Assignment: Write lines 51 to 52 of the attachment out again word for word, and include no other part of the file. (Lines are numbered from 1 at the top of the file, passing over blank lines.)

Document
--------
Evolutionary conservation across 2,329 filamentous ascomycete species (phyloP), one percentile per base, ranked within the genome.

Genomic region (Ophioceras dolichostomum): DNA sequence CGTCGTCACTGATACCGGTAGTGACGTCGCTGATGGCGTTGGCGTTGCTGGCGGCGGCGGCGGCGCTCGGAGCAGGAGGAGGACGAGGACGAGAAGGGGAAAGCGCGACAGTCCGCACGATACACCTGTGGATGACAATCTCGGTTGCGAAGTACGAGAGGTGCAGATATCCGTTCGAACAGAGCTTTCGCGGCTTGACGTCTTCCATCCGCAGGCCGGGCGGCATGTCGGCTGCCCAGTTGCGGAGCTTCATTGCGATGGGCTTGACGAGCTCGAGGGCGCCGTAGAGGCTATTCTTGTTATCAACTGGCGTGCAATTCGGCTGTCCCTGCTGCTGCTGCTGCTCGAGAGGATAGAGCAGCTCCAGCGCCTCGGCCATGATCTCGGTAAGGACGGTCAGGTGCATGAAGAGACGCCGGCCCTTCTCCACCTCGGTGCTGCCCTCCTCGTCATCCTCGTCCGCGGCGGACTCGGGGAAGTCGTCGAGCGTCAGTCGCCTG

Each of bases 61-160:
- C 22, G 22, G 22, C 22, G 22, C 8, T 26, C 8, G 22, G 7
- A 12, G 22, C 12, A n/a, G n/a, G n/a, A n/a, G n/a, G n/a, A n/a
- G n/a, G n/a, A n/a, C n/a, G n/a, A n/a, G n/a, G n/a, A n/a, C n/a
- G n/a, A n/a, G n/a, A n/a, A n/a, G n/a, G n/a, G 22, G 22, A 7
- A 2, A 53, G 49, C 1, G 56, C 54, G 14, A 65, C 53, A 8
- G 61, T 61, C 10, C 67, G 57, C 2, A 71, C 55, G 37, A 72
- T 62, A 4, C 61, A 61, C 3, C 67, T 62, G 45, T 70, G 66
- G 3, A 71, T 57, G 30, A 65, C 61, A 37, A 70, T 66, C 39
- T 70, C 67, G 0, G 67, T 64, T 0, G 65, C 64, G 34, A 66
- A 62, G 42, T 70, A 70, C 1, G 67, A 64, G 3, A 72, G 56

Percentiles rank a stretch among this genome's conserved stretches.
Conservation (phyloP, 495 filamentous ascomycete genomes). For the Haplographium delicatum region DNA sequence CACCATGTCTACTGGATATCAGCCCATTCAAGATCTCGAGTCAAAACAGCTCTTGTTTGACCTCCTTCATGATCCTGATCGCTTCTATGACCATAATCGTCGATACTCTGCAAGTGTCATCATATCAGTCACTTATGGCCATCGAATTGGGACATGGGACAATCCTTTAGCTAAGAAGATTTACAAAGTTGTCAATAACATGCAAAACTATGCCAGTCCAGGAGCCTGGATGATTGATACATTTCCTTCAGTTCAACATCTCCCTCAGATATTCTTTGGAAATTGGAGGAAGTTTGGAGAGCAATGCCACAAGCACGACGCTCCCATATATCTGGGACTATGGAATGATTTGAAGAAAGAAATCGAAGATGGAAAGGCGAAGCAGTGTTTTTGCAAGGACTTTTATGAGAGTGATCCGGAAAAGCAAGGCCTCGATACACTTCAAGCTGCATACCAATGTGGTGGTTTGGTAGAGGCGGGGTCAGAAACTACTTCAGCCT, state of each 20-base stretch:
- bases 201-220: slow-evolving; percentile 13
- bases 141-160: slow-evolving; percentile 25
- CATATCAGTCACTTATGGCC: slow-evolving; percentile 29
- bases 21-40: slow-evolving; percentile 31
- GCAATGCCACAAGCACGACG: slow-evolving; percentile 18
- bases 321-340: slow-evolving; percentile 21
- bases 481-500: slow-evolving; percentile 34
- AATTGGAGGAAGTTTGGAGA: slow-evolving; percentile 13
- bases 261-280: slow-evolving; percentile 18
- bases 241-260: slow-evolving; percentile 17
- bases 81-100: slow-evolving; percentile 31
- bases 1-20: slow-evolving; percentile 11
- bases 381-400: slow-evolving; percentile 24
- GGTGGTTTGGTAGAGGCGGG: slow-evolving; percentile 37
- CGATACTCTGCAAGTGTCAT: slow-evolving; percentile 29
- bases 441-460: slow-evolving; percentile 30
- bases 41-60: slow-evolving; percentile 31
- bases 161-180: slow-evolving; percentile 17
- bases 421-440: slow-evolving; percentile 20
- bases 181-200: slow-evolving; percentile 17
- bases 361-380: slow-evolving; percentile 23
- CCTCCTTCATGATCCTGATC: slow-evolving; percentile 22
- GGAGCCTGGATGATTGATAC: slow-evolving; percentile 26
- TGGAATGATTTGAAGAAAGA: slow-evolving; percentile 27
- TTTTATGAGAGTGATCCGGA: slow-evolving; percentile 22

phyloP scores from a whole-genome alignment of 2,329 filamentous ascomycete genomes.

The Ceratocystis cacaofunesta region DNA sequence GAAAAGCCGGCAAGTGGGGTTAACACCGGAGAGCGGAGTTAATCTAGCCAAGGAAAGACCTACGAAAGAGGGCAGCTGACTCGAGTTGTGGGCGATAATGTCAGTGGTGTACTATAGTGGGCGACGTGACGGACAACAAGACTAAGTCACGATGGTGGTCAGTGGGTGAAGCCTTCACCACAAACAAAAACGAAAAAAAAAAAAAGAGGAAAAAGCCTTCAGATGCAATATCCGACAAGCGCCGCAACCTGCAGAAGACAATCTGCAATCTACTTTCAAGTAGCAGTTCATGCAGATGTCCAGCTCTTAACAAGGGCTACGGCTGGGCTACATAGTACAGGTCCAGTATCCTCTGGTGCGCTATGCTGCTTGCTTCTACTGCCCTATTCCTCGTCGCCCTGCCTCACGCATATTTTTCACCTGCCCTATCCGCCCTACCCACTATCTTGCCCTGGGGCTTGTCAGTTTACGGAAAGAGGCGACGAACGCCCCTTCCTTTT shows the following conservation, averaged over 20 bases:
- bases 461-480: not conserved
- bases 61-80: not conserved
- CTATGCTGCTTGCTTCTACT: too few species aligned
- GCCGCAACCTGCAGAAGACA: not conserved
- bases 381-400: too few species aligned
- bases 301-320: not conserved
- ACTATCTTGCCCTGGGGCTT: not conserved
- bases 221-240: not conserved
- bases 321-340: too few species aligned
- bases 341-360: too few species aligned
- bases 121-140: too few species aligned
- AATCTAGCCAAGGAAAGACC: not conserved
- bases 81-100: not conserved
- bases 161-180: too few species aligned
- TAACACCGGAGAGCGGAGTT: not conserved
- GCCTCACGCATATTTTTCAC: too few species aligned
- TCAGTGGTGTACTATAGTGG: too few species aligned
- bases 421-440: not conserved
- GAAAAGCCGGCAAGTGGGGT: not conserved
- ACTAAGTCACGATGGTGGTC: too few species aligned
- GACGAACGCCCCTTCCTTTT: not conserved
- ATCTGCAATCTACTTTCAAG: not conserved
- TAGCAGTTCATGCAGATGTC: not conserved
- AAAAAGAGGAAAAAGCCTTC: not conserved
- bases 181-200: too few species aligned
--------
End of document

- bases 321-340: too few species aligned
- bases 341-360: too few species aligned